Choosing Your Senior Year Courses
For most of you, it’s time to choose which courses you will take in your final year of high school. While it might be tempting to dial it back academically, you really can’t if you aspire to get into the college of your dreams.
College admissions officers use a three-prong analysis to evaluate your academic record:
Admissions officers get periodic reports as you progress through senior year, and any offer of admission will be contingent on your completing the courses you showed you were taking on your application AND getting grades consistent with your prior performance.
So, for example, if you have a 4.1 GPA going into senior year, they expect you to finish senior year with pretty much a 4.1 GPA.
Given what matters to college admissions officers, here are some guidelines for choosing your courses for senior year.
1. Curriculum: You must take English and Math and at least 3 other academic solids.
Even though there are now multiple college prep curricula out there, colleges are steadfast in their expectations of the course work that high school graduates will have completed (and the knowledge they will have acquired) before they begin college.
Four years of English and Math are non-negotiable. If you have already taken every English and Math class you can at your high school, take a course at a local community college or nearby university. If that isn’t an option, take a for-credit online course.
Along with English and Math, you should take at least 3 other academic solids. An academic solid is a course in one of these 5 core areas of study:
Note that you can double up in English and Math if you are really engaged by those subjects. For example, you could take AP English and a Journalism elective.
You’ll see that music, visual arts, and performing arts are not listed as academic solids. That’s because colleges are split about whether they count those as academic solids. So if you want to make choices that give you the most options, you don’t include those in your 5 core courses. Luckily, most of you get to take at least 6 courses, so you can add music, visual arts, or performing arts into your schedule without a problem.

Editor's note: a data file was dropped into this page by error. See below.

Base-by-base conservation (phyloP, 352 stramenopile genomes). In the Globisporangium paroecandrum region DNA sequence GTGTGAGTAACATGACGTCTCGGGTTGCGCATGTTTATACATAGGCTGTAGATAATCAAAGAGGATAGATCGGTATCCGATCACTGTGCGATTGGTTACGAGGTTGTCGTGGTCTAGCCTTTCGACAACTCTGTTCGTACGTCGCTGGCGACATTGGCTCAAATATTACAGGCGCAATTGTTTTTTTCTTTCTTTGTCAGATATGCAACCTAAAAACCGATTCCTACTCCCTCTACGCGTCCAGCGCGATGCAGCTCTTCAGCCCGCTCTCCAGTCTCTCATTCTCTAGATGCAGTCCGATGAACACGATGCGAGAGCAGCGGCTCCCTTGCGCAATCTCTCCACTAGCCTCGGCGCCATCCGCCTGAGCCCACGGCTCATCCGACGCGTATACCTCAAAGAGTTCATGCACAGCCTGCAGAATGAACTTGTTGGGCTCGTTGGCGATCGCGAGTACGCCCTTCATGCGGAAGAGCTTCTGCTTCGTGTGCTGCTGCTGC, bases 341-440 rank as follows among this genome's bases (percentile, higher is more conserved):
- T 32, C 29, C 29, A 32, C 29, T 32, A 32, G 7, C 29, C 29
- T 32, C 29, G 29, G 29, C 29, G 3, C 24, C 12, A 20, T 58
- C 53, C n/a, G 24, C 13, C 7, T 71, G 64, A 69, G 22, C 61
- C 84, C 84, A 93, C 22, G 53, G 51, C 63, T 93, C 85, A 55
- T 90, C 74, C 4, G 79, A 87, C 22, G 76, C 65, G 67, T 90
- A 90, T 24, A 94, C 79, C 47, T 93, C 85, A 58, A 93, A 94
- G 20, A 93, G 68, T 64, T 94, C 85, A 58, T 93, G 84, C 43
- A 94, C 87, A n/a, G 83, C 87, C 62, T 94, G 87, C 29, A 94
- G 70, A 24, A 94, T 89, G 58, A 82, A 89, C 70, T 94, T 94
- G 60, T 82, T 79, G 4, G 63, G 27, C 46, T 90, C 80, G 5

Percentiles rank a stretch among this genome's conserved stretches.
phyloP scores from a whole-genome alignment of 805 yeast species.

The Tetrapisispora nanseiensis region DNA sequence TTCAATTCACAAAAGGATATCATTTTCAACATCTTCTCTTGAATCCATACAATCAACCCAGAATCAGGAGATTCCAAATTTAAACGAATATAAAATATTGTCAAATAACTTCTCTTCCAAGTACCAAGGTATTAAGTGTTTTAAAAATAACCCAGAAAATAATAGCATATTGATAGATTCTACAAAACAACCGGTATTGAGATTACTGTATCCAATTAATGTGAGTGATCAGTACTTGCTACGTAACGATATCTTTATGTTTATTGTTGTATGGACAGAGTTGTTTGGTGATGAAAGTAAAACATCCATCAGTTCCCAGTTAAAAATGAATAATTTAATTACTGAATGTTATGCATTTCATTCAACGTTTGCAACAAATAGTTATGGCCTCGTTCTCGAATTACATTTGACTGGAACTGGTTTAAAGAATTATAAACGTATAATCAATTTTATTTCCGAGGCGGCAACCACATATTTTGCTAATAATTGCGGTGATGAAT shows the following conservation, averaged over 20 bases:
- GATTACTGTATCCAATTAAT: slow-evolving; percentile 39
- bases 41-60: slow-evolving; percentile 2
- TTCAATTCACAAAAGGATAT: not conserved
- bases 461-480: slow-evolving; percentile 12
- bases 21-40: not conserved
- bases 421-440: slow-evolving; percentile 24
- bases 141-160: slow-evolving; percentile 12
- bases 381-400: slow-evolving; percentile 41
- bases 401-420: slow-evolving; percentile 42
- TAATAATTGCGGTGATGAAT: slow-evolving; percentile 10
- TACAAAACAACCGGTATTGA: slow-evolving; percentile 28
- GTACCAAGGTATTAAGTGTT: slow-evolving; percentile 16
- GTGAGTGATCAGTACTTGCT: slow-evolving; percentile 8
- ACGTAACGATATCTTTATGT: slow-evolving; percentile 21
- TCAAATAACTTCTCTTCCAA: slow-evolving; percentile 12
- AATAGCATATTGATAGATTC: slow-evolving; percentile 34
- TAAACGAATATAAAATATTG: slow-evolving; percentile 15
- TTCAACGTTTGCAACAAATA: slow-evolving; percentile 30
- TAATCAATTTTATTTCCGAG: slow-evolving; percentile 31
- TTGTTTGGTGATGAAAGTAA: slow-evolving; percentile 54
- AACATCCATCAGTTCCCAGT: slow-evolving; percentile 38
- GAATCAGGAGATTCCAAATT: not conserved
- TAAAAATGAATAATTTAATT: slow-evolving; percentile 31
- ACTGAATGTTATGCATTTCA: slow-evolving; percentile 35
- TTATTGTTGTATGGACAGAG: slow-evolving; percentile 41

For those of you intending to pursue music, visual arts, or performing arts as college majors or careers, you may find it hard to take the courses you need to take if you do not count music, visual arts, or performing arts as academic solids. In that case, contact the colleges where you will be applying and get their advice about what courses you should take in your senior year. All admissions officers are happy to give this advice and would much rather help you now than deny you later!
A note for international students: High school curricula vary greatly worldwide, and U.S. college admissions officers understand that. Generally, the curriculum mandated by your home country will be acceptable to U.S. colleges, but you should consult with colleges where you are planning to apply just to make sure.
2. Rigor: Create an overall schedule that either maintains your level of rigor or takes your rigor up a notch.
The rigor of your schedule is determined by the level of the courses you are taking. Your high school probably has some way of distinguishing the courses that are harder and more academically demanding.
Courses that are more advanced in particular subjects are considered more rigorous, so Spanish V is harder than Spanish IV. Accelerated, honors, AP, and IB courses are also considered more rigorous.
So if you are taking 3 courses this year that are more rigorous, then you want to take at least 3 courses next year that are more rigorous. It is even better if you can take your rigor up a notch and manage to include 4 courses that are more rigorous.
Why do admissions officers care about rigor? Because they want students who are ambitious learners and who can manage the increased rigor of college courses when they arrive.
3. Performance: Choose courses in which you can maintain or improve your grades.
Most of you put more emphasis on this third prong than you should. You are on the quest for the easy A in the hope of bumping up your GPA in your final year.
But here’s the reality:
A high GPA that you earn by avoiding academic solids or by reducing the rigor won’t help you. Admissions officers aren’t fooled. They know that an A in Beginning Guitar or in French for Travelers isn’t the same as an A in Honors Physics.
That being said, feel free to use this third prong, performance, as a tiebreaker when it comes to making choices that are equal in terms of the first two. For example, let’s say you are choosing between AP Statistics and AP Computer Science. If you think you are going to nail it in AP Statistics, but will struggle in AP Computer Science, then by all means, take AP Statistics.
One thing you should definitely take into consideration is the interaction between rigor and performance. Should you take the more rigorous course if you will get a lower grade? For example, should you take AP Physics and get a B, or take regular Physics and get an A?
Our recommendation is that you take the more rigorous course so long as your grade is likely to be no more than one grade lower than your grade in the regular course. A B is one grade lower than an A, so take the more rigorous course. But if your grade is likely to be a C in the more rigorous course and an A in the regular course, then take the regular course.